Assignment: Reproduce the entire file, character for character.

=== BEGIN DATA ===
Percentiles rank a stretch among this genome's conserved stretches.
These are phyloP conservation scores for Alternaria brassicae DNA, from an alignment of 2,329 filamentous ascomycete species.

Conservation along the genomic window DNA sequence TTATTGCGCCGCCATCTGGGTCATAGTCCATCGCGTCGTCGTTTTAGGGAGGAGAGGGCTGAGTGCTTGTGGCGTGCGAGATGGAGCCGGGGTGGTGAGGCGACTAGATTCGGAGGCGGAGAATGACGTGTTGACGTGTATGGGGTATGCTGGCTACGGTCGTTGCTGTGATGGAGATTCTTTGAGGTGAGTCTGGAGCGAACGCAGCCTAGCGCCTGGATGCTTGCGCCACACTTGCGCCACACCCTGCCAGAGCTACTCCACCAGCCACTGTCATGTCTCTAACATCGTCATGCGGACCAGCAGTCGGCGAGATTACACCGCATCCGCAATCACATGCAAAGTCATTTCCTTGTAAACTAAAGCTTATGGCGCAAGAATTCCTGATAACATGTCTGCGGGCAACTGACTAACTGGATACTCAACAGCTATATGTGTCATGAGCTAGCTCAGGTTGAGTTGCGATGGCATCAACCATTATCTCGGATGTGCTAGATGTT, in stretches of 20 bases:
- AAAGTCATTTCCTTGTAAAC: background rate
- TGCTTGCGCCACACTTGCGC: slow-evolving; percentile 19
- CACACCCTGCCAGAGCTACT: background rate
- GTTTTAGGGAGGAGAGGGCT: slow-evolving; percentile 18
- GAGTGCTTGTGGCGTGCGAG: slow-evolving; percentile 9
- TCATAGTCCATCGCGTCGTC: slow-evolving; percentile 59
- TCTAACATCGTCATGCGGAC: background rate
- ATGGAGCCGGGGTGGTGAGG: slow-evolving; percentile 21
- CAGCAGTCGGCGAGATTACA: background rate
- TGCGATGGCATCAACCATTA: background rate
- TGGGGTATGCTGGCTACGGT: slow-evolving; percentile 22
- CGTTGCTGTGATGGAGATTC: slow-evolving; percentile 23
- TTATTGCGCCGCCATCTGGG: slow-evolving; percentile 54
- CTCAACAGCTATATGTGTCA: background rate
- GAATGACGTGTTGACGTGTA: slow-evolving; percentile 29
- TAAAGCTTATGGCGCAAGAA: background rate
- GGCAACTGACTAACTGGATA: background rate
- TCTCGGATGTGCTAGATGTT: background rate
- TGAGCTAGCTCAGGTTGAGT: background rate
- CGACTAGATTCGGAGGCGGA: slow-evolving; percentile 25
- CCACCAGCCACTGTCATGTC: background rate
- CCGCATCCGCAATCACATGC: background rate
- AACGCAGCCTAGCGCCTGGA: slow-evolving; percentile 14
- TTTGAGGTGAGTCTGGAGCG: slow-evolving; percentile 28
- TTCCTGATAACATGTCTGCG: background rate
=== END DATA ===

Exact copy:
Percentiles rank a stretch among this genome's conserved stretches.
These are phyloP conservation scores for Alternaria brassicae DNA, from an alignment of 2,329 filamentous ascomycete species.

Conservation along the genomic window DNA sequence TTATTGCGCCGCCATCTGGGTCATAGTCCATCGCGTCGTCGTTTTAGGGAGGAGAGGGCTGAGTGCTTGTGGCGTGCGAGATGGAGCCGGGGTGGTGAGGCGACTAGATTCGGAGGCGGAGAATGACGTGTTGACGTGTATGGGGTATGCTGGCTACGGTCGTTGCTGTGATGGAGATTCTTTGAGGTGAGTCTGGAGCGAACGCAGCCTAGCGCCTGGATGCTTGCGCCACACTTGCGCCACACCCTGCCAGAGCTACTCCACCAGCCACTGTCATGTCTCTAACATCGTCATGCGGACCAGCAGTCGGCGAGATTACACCGCATCCGCAATCACATGCAAAGTCATTTCCTTGTAAACTAAAGCTTATGGCGCAAGAATTCCTGATAACATGTCTGCGGGCAACTGACTAACTGGATACTCAACAGCTATATGTGTCATGAGCTAGCTCAGGTTGAGTTGCGATGGCATCAACCATTATCTCGGATGTGCTAGATGTT, in stretches of 20 bases:
- AAAGTCATTTCCTTGTAAAC: background rate
- TGCTTGCGCCACACTTGCGC: slow-evolving; percentile 19
- CACACCCTGCCAGAGCTACT: background rate
- GTTTTAGGGAGGAGAGGGCT: slow-evolving; percentile 18
- GAGTGCTTGTGGCGTGCGAG: slow-evolving; percentile 9
- TCATAGTCCATCGCGTCGTC: slow-evolving; percentile 59
- TCTAACATCGTCATGCGGAC: background rate
- ATGGAGCCGGGGTGGTGAGG: slow-evolving; percentile 21
- CAGCAGTCGGCGAGATTACA: background rate
- TGCGATGGCATCAACCATTA: background rate
- TGGGGTATGCTGGCTACGGT: slow-evolving; percentile 22
- CGTTGCTGTGATGGAGATTC: slow-evolving; percentile 23
- TTATTGCGCCGCCATCTGGG: slow-evolving; percentile 54
- CTCAACAGCTATATGTGTCA: background rate
- GAATGACGTGTTGACGTGTA: slow-evolving; percentile 29
- TAAAGCTTATGGCGCAAGAA: background rate
- GGCAACTGACTAACTGGATA: background rate
- TCTCGGATGTGCTAGATGTT: background rate
- TGAGCTAGCTCAGGTTGAGT: background rate
- CGACTAGATTCGGAGGCGGA: slow-evolving; percentile 25
- CCACCAGCCACTGTCATGTC: background rate
- CCGCATCCGCAATCACATGC: background rate
- AACGCAGCCTAGCGCCTGGA: slow-evolving; percentile 14
- TTTGAGGTGAGTCTGGAGCG: slow-evolving; percentile 28
- TTCCTGATAACATGTCTGCG: background rate